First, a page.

Thumb Wrestling Champions. Performed by The Green Orbs. CD. Approx. 40 min. Mama Bird Music. 2018. $10.
K-Gr 5 –The Green Orbs, featuring Eddie RosenBerg III and his sister Heather Hirshfield, were influenced by the Beatles, oldies radio, and 80s songs. Performing 14 original songs in various styles of rock, jazz, pop, country, and a piano waltz, they are assisted by excellent backup musicians on guitar, bass, keyboards, ukulele, saxophone, trumpet, accordion, drums, washboard, and even a toy frog. “Thumb Wrestling Champions” features tournaments of ninja vs. wizard, teddy bear vs. pirate, sasquatch vs. Abe Lincoln, and other unlikely pairings. “The Suction Cup Shuffle” motivates listeners to dance along with the music. “Doug the Bug” boasts that he can clean the rug. “Outside” extols the joy of outdoor activities. “Ruby the Tooth Fairy” assists Sally in finding her tooth when it goes missing at the beach. A struggling student and other children seek “Tips from Toby the Turtle.” One can find beauty in ordinary places, such as a “Flower in My Shower,” and similar beauties in the grocery store and office. A man called “Robert Broccoli” sits in the park and feeds broccoli florets to the birds. Monty, the only “Duck of Whistleburg,” is upset when a new duck shows up in town, because he thinks he will be replaced. The “Twelve Steps to Eating Your Veggies” include holding your nose, closing your eyes, not “freaking out,” and more. “Soup” is the best food in the world. Interspersed throughout the album are three silly advertisements for “Monster Spray.” VERDICT A funny album that will have listeners rolling on the floor laughing. –Beverly Wrigglesworth, ­formerly of San Antonio Public Library, TX

Treasury. Performed by Songeez. CD. Approx. 31 min. Dean Jones and Michael Rachap. 2018. $15.
PreS-Gr 3 –Songeez (Michael and Marty Rachap and Dean Jones) perform 25 lively original songs in rock and pop musical styles on piano and percussion. Listeners can also hear a variety of sound effects throughout the recording. The songs cover numerous topics including addition, chandeliers, circles and squares, counting (by 1s, 5s, and 10s), flip flops, haircuts, climbing mountains, telling time with an analog clock, transportation, watermelons, names of the 50 states, hearts, and unopened gifts. A few of the song titles are “April Fool,” “Big in Mind,” “Catch With Anything,” “Isabel Waters” (a girl with a story to tell and a song in her head), “The Land of I Don’t Know,” “Little Song,” “Something You Haven’t Seen,” “A Special Name for Twelve,” and “Speculate.” VERDICT These very short songs (most are less than two minutes long) will be a great addition to classrooms or ­library story times. –Beverly Wrigglesworth, formerly of San Antonio Public Library, TX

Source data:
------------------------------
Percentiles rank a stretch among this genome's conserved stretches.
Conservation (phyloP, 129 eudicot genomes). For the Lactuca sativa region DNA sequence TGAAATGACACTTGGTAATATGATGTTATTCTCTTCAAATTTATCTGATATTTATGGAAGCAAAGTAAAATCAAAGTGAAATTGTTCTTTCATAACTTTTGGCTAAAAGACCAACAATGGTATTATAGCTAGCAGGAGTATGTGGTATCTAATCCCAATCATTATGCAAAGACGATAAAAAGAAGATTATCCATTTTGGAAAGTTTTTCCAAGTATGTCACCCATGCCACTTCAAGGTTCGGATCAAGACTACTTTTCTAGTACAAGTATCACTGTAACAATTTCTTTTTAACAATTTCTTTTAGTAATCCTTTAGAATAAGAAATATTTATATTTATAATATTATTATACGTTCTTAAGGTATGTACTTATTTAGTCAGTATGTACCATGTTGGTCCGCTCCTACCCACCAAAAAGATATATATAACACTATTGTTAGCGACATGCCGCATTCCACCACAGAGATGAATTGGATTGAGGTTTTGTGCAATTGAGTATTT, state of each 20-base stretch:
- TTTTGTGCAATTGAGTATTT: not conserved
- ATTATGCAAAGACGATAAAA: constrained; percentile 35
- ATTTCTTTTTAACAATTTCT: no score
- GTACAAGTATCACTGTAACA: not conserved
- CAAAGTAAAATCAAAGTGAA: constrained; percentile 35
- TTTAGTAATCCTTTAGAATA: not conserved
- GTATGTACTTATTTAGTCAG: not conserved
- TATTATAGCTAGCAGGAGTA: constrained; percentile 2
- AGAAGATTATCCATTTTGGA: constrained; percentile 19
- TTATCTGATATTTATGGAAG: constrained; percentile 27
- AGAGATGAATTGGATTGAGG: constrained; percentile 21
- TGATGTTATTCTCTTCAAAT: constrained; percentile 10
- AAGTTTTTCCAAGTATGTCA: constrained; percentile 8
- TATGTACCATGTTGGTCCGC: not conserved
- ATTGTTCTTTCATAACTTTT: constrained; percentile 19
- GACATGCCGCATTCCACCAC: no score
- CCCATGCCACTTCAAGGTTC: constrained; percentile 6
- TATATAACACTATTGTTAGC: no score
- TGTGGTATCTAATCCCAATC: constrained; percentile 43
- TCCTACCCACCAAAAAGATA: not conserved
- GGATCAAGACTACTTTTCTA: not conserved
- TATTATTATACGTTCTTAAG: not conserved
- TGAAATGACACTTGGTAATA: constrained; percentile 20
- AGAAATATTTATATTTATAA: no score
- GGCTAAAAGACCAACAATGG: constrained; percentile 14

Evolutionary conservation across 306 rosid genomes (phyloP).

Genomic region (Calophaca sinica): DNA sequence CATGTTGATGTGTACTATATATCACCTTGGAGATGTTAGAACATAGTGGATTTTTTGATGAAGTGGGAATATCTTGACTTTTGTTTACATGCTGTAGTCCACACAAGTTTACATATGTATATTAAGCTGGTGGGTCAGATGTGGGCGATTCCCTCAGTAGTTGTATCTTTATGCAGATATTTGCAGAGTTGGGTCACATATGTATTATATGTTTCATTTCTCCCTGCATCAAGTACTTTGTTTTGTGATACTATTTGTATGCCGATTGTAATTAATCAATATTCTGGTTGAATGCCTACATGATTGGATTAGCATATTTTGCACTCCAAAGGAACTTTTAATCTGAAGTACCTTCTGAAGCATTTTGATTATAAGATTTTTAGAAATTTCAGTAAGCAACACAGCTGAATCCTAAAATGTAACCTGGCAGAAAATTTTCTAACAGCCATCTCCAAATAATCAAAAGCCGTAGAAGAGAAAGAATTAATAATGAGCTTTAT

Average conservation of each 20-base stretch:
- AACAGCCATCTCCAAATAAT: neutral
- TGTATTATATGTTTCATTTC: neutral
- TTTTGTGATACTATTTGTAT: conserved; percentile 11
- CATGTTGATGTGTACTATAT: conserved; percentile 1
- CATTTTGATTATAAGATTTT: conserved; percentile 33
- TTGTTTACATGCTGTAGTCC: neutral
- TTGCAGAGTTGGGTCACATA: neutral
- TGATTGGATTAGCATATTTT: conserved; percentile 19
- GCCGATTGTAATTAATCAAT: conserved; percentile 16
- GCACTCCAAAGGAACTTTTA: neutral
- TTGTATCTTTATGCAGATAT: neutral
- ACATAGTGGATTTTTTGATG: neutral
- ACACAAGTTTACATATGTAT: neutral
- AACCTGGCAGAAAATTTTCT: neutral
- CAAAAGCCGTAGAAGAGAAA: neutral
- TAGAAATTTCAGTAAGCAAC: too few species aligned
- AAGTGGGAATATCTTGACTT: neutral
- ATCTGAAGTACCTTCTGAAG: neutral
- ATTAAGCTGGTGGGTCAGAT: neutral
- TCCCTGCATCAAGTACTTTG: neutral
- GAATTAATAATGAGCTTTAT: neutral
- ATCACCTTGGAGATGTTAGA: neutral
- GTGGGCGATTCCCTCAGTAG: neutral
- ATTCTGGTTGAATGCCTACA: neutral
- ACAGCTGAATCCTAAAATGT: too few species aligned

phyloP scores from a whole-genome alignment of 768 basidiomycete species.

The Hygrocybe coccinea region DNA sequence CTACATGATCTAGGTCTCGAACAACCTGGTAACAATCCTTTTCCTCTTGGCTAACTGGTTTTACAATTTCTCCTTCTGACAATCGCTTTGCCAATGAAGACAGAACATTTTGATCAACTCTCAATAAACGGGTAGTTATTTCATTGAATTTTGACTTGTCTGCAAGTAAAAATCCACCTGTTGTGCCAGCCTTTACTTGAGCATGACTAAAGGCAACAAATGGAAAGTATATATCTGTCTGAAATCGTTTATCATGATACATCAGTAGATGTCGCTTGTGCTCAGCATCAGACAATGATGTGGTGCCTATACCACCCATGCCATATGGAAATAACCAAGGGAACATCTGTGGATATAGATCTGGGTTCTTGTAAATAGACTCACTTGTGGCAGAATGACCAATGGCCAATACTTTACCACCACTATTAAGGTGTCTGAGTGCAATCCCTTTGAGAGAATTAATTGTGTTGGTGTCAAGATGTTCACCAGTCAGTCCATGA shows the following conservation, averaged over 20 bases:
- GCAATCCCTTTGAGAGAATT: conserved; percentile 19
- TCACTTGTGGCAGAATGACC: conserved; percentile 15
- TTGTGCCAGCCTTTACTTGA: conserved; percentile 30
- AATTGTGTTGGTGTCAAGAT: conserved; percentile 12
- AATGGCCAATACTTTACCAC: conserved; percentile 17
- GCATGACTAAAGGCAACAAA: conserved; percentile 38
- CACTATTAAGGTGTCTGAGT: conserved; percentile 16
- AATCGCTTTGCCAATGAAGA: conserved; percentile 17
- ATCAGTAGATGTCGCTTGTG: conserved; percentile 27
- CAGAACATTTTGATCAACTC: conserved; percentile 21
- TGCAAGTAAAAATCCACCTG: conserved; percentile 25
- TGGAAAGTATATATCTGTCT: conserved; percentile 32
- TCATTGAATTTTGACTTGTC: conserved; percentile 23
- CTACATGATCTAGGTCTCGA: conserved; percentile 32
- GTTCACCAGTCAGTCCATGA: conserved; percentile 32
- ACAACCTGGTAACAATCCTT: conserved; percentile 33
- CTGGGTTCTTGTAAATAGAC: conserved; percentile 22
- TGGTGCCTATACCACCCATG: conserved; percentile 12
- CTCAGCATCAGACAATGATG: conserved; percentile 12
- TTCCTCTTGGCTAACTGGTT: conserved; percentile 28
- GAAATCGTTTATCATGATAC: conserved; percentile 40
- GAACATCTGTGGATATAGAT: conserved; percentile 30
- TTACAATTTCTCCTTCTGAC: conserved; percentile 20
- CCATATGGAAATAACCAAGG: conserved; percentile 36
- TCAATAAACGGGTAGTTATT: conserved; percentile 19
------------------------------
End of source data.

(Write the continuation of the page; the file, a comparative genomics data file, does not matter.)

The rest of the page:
Under the Big Umbrella. Performed by Brady Rymer and the Little Band That Could. CD. 40:42 min. Bumblin’ Bee Records. 2019. $13.99.
PreS-Gr 5 –Inspired by those striving to create cultures of kindness in their schools and communities, Rymer’s latest album for families is filled with important messages for listeners of all ages. The title track, “Under the Big Umbrella” was written for Lincoln Center’s inaugural Big Umbrella Festival, a celebration for children with autism and their families, and invites everyone to sing and dance however they want under the accepting protection of the big umbrella. The upbeat, positive messages continue with a collection of enjoyable original and cover songs. Rymer is joined by Sonia De Los Santos on a country-tinged bilingual version of the Woody Guthrie tune, “Don’t You Push Me Down,” while on his groovy take on “I’m Coming Out,” Rymer fills breaks in the song with children’s answers to the question, “What do you want the world to know?” Additional covers include Jimmy Cliff’s “You Can Get It If You Really Want,” and the Beatles’ “With a Little Help From My Friends.” From “You Do You” to “Thank You for Being You” the importance of being happy and confident in yourself is emphasized without ever becoming overly didactic. VERDICT Rain or shine, families will find themselves right at home Under the Big Umbrella. –Veronica De Fazio, Plainfield Public Library District, IL